Phones 4U court case: EE boss recorded clandestine lunch with Telefonica chief
June 17, 2022
Private meeting may have breached competition law – Barrister
A High Court last week heard how ex-EE CEO Olaf Swantee secretly recorded on an iPad a lunch meeting with Telefonica boss Ronan Dunne.
The lunch, at the Landmark Hotel on September 19, 2012, was arranged by Dunne and could have infringed competition law the court was told.
Phones 4U barrister Kenneth MacLean put it to Swantee that he recorded the Landmark lunch because he realised that this was the sort of conversation he should be having with a competitor.
Swantee replied: “I was nervous because I wasn’t sure about what he wanted.”
Mr MacLean then said: “Despite all the regular training on competition law you had had, and despite feeling nervous and uncomfortable, you didn’t interrupt Mr Dunne’s flow of thought and say, ‘I don’t think we should be having this type of discussion, Ronan’ did you?
“Mr Dunne had already said something troubling enough to prompt you to activate the iPad”.
Swantee said the iPad recording app was activated after Dunne started talking about the pricing”
Details of the lunch meeting emerged in the ongoing civil case brought by Phones4U In Administration against EE, Vodafone, and Telefonica over allegations they colluded to destroy Phones4U by all agreeing to terminate their contracts with the retailer.
Swantee said that at the lunch Dunne raised concerns about the pricing strategy behind 4G and wanted to establish a pricing structure that recognised 4G’s enhanced value. He was concerned other networks discounting 3G could lead to the market being devalued and a 4G premium not being viable.
Swantee explained in his evidence there was a discussion in which Dunne was seeking to persuade EE not to set its 4G prices independently but to coordinate its approach with the other MNOs.
Swantee was questioned for nearly two days by Phones 4U barrister Kenneth MacLean. Much of the questioning concerned the Landmark lunch.
Swantee explained EE had a Standstill Agreement whereby the networks would give EE a month to obtain regulatory approval to launch its 4G services without trying to stop the launch through litigation EE needed to receive the approval from the regulatory authorities to have a change in its licence to use its 1800 MHz for 4G services.
“Some of the activities you see in my meetings were all about trying to avoid the others from delaying us, by litigating against the decision from Ofcom. We knew that was an enormous risk that they would do that, and we would lose our competitive advantage.
“We would not be able to launch our new brand, our new stores and new services.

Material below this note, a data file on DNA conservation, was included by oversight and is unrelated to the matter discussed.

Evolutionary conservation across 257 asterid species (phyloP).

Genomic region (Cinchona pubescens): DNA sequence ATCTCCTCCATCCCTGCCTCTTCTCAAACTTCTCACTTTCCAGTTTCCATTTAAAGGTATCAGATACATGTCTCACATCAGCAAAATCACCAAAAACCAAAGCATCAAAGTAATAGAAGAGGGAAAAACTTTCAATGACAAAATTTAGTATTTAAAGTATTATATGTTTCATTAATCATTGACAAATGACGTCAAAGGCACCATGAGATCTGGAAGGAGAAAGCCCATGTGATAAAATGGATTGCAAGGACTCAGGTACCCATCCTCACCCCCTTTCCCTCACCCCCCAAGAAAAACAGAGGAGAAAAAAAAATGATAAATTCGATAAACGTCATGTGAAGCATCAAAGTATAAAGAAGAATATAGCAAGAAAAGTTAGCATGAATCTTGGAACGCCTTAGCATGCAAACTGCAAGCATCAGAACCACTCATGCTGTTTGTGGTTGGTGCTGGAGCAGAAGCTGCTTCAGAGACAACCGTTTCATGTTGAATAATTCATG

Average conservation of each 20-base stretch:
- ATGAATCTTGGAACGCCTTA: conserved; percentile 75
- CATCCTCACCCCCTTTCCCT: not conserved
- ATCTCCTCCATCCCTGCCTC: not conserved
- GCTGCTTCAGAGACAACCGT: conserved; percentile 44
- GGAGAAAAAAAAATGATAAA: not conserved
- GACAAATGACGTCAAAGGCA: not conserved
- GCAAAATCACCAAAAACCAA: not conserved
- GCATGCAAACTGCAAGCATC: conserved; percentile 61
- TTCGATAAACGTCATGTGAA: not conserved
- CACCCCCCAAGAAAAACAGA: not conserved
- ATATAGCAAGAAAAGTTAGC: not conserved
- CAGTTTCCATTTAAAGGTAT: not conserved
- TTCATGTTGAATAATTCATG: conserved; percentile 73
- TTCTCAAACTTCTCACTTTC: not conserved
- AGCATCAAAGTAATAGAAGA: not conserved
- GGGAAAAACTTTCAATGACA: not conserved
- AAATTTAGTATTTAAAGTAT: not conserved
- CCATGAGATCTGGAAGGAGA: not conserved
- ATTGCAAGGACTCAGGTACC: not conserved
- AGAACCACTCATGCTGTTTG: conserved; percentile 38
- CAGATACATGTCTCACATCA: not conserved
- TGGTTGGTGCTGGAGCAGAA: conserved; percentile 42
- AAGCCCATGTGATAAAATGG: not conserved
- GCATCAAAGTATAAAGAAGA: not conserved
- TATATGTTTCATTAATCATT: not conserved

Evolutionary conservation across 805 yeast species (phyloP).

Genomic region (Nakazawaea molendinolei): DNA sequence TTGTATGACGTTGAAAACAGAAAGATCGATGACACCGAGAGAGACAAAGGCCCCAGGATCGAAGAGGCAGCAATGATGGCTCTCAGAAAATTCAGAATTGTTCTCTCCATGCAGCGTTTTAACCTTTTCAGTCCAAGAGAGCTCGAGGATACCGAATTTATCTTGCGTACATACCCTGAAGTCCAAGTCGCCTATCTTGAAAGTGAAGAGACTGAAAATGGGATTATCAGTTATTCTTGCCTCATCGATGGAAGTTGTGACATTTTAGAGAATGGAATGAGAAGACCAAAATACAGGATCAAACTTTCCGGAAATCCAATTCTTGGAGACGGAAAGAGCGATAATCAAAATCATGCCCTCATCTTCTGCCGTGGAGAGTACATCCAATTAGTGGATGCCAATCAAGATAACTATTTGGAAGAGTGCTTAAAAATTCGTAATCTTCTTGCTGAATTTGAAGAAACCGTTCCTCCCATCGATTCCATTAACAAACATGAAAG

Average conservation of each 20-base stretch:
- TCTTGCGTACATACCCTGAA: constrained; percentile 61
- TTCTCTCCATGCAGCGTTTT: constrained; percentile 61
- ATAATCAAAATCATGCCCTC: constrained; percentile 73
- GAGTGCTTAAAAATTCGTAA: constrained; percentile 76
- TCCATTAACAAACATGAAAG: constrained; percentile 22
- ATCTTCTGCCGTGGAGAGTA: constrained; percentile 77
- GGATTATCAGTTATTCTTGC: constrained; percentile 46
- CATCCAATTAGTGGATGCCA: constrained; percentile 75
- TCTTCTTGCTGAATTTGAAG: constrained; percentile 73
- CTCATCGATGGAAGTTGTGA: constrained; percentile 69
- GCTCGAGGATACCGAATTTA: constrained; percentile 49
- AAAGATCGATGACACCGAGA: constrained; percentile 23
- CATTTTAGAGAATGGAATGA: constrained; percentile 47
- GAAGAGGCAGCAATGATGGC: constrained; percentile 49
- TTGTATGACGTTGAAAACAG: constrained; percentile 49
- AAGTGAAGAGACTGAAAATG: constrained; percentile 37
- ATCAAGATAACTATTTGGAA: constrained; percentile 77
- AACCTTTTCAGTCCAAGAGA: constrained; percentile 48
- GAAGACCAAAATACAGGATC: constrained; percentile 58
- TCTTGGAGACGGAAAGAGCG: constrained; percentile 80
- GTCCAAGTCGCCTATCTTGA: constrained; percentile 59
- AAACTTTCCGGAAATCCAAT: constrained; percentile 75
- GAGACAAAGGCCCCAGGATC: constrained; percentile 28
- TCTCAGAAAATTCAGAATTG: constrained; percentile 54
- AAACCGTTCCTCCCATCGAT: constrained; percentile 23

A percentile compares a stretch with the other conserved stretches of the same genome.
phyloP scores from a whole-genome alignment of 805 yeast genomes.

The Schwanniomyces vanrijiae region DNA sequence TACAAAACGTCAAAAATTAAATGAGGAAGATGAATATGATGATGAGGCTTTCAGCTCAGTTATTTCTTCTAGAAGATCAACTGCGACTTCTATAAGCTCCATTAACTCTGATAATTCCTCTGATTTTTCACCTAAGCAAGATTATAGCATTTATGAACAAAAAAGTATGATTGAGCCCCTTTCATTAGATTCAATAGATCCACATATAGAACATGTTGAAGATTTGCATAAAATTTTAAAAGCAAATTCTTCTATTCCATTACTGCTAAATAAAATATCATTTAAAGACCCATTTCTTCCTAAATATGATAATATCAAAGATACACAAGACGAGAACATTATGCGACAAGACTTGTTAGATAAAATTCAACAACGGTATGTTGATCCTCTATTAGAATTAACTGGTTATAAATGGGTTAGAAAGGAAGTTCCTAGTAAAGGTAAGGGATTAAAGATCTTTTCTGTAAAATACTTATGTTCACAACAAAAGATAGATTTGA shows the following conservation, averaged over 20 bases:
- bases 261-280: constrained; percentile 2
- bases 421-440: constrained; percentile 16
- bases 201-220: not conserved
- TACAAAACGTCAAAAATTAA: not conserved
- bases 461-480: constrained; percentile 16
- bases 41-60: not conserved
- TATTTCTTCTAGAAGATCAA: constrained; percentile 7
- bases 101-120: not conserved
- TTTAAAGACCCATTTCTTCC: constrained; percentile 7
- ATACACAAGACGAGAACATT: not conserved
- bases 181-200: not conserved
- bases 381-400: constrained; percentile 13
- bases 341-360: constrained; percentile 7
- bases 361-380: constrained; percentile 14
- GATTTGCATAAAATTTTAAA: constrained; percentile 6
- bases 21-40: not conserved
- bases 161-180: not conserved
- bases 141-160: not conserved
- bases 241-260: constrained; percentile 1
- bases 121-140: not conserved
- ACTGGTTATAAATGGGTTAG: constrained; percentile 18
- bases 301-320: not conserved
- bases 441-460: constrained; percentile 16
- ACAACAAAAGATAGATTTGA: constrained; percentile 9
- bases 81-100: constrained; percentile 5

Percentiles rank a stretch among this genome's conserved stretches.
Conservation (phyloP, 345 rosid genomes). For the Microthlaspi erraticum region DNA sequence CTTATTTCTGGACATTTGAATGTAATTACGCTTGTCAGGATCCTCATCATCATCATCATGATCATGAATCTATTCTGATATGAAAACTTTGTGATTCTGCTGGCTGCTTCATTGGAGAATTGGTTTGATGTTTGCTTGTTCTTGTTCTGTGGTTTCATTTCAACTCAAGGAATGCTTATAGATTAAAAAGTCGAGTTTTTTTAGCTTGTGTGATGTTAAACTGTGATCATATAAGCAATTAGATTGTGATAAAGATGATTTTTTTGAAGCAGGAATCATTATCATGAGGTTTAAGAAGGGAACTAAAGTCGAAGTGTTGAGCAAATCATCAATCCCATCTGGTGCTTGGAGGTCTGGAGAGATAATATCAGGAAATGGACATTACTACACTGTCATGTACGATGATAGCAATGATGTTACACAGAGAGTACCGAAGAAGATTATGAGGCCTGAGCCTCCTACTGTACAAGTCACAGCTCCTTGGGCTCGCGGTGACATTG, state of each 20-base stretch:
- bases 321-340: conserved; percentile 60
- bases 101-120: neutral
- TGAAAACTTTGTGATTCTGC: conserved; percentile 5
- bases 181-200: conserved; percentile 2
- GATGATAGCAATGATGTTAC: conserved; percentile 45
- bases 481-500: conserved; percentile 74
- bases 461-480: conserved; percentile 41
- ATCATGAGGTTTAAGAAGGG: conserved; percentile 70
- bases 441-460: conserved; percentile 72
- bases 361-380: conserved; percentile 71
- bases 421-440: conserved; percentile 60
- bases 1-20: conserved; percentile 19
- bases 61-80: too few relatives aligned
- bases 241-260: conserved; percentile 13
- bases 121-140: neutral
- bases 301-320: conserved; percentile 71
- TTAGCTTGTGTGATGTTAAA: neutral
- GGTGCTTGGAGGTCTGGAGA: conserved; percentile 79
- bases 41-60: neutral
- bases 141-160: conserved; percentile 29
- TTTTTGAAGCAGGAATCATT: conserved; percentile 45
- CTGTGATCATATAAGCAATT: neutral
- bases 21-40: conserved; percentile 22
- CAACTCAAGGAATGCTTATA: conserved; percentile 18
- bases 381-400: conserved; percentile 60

Telefonica was stopped from litigation only through an intervention of the central government. Then we agreed to a compromise which was a “standstill agreement”. We said we will delay our launch for four weeks. We were allowed to make a marketing announcement or something like that”, Swantee told the Court.
Said Mr MacLean:“According to your evidence, Mr Dunne had started talking about 4G pricing that had made you nervous and uncomfortable. While he was away from the table you activated the iPad. The reason that you activated the iPad was that you were concerned that what Mr Dunne wanted to discuss was inappropriate?”
Swantee replied: “I was concerned about what he said about pricing”.
He agreed there was a risk this was not a topic which should properly be discussed between competitive CEOs.
Mr MacLean continued: “And so in the knowledge of that existence of that risk, when he returned to the table, you could have simply said, ‘Look, Ronan, I have been thinking about what you just said, I don’t think we should pursue that further. You could have done that, couldn’t you? But you didn’t do that, did you?”
Said Swantee: “Well, he was trying to convince EE, I guess, to come out in the market with a premium on 4G pricing, yes?”
Mr MacLean continued: “Your evidence is that you were careful not to engage. Now, if you simply sat there while Mr Dunne rambled on about 4G pricing and reducing volume in the indirect channel, you must have appreciated, that if you said nothing it was a risk that he might have got the impression from your silence that you were receptive to this approach”.
Swantee replied that “Mr Dunne was quite wordy. He was talking a lot. It’s not always exactly clear what he said.
MacLean told him: “EE’s plan was to gradually reduce its reliance on sales through indirect retailers whilst building up its own direct channel. That’s right, isn’t it”?